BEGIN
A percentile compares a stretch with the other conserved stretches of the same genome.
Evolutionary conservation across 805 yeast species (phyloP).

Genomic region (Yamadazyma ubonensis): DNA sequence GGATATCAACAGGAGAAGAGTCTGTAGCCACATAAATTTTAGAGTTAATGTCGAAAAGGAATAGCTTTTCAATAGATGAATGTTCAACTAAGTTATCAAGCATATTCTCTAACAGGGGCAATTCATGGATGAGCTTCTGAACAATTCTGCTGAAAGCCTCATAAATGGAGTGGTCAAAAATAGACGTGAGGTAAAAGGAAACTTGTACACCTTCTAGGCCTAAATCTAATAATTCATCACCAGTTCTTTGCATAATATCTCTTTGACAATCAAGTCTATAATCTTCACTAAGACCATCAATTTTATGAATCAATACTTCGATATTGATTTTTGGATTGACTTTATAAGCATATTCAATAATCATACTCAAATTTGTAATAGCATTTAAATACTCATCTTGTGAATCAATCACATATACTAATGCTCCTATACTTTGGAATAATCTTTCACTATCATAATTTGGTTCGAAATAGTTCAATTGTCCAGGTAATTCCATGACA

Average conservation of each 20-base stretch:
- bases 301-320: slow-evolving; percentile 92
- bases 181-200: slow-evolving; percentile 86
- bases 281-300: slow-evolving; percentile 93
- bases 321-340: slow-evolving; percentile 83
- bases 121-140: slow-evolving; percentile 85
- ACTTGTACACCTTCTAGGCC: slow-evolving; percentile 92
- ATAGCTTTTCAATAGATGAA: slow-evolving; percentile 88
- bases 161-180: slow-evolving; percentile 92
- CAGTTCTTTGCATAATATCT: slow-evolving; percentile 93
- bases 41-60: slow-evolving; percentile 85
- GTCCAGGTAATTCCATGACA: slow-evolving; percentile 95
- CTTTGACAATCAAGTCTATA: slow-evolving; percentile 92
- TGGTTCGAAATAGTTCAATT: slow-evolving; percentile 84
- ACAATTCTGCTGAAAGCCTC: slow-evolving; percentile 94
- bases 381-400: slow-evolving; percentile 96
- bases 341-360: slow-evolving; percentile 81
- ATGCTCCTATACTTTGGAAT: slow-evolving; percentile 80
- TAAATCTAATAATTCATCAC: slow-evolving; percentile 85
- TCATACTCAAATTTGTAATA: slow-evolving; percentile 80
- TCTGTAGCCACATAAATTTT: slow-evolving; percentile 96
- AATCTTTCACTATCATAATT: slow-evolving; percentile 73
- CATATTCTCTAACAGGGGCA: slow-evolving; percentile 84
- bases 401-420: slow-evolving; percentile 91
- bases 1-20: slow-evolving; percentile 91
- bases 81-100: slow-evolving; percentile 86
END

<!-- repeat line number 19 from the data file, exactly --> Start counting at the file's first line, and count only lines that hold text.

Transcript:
- bases 381-400: slow-evolving; percentile 96